• Make a Zapier "zap" that updates an Excel file with new submissions
  • Get Data from an Excel file in Power BI (Desktop or Service)

Configure SurveyCTO - Zapier

  1. Follow these steps to configure publishing on the SurveyCTO side and add SurveyCTO in Zapier:


  1. In Zapier, connect your form and follow the directions to finish configuring the Trigger part of the zap:



Make a Zap that updates an Excel file with new submissions

At this point, you will have connected your form to Zapier, having nominated fields to publish as part of the process. You also will have configured the first part of a zap, choosing the SurveyCTO connection specific to that form. What you need to do now is add a connection to an Excel file:

  1. In OneDrive (or a folder that is backed up to OneDrive), create an Excel file with column header names for the SurveyCTO form fields you want to publish into Power BI. If you are going to use Find Row in Zapier later (more info in step 4), be sure one of the columns is for a unique identifier of the submission.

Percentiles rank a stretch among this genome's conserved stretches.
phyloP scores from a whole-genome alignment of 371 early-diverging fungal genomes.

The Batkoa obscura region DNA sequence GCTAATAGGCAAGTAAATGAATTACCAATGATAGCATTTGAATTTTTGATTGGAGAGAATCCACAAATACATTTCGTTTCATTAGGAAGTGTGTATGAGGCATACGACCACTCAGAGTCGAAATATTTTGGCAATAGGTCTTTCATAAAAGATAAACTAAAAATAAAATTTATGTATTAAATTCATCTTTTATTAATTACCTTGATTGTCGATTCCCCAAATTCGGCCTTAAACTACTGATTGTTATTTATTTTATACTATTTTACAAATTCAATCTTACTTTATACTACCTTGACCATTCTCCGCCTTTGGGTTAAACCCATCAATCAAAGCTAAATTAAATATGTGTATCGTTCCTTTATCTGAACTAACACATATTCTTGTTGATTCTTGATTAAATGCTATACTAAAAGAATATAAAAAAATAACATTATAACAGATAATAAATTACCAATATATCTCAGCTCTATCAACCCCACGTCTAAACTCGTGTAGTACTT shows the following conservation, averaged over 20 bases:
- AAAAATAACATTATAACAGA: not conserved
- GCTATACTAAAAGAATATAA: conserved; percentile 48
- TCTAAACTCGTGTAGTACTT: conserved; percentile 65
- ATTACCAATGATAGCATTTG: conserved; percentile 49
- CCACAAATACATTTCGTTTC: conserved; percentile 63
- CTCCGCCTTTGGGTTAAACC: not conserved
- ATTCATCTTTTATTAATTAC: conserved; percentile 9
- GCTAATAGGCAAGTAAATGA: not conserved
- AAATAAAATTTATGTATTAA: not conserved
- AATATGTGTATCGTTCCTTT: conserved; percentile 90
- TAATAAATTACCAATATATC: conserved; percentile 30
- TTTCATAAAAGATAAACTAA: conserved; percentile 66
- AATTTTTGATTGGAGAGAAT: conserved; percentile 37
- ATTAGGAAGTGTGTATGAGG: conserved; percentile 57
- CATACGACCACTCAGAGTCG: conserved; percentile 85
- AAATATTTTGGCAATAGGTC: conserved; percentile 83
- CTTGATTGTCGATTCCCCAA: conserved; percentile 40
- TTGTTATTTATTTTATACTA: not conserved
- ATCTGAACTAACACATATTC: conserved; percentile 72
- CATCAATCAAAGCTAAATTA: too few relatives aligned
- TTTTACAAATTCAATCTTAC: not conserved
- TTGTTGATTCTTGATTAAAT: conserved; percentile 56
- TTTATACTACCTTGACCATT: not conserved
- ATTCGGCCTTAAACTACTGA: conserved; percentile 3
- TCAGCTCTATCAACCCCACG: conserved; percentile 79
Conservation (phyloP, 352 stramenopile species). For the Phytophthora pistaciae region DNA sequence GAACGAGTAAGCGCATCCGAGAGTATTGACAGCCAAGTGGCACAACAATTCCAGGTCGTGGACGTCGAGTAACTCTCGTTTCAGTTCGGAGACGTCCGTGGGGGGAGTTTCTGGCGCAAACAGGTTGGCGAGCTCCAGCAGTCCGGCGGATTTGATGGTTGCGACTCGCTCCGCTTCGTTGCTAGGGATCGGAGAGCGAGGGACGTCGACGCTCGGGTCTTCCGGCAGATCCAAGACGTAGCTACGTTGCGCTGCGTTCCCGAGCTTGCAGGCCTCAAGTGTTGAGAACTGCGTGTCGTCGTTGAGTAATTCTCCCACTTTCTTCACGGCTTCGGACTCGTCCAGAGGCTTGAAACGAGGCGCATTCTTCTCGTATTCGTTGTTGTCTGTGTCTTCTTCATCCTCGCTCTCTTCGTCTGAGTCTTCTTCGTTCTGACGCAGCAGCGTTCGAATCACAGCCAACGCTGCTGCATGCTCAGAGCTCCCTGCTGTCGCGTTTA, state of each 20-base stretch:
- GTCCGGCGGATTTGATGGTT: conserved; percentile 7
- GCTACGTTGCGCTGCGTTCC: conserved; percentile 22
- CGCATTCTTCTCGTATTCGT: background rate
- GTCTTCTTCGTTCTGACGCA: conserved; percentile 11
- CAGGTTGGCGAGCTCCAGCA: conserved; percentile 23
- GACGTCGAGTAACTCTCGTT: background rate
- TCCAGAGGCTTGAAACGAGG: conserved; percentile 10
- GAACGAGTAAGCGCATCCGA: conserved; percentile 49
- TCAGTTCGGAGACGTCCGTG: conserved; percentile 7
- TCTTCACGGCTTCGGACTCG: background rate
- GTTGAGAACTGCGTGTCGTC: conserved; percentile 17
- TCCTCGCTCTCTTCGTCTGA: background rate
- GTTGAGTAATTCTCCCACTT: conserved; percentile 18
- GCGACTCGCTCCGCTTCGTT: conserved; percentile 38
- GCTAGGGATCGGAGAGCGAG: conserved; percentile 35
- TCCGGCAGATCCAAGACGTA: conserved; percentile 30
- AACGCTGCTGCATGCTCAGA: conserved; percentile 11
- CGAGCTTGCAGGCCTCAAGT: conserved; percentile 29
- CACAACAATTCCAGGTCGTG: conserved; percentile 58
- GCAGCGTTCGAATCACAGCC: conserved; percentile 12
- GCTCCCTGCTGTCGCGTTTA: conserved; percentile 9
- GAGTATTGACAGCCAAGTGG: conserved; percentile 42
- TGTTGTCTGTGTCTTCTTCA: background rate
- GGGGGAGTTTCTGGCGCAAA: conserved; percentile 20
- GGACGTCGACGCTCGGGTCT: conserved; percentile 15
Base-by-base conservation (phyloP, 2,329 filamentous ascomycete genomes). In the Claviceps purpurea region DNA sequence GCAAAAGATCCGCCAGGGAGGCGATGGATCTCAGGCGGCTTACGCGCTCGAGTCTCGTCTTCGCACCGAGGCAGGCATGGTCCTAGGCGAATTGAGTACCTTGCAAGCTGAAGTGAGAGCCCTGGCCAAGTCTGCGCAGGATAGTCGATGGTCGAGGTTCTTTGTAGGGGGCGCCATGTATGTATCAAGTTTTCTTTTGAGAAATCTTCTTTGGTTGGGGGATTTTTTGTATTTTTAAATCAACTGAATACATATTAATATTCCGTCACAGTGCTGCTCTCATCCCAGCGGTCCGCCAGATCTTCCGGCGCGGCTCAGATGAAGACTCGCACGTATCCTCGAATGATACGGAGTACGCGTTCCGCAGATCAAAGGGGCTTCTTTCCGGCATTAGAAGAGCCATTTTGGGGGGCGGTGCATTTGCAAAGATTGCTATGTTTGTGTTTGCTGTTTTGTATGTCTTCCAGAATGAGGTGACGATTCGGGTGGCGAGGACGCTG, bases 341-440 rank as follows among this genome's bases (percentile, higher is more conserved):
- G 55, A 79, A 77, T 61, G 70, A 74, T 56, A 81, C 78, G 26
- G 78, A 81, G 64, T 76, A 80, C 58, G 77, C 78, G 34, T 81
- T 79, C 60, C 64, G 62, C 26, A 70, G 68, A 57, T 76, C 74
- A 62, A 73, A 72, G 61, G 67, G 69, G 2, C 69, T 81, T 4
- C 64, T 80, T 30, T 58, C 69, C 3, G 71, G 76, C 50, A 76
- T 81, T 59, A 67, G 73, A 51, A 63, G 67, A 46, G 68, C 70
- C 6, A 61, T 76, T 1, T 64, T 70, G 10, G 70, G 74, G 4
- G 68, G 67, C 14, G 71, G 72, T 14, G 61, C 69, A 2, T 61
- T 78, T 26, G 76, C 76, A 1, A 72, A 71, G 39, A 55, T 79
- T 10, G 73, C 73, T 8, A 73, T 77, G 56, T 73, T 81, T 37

2. In Zapier, click + Add a Step and choose Action/Search.
  3. Select Microsoft Excel for your Action App.
  4. Then, choose any Action that fits your project: 1) Update Row; 2) Add Row or 3) Find Row. This guide will focus on the last option. Zapier will receive new submissions and check in the Excel file for an existing submission with the same ID. If there is, it will update a row, otherwise it will add a row (we’ll get into how it adds a row later in step 6).
  5. In the step Choose account, you’ll need to connect Zapier with your Microsoft Account.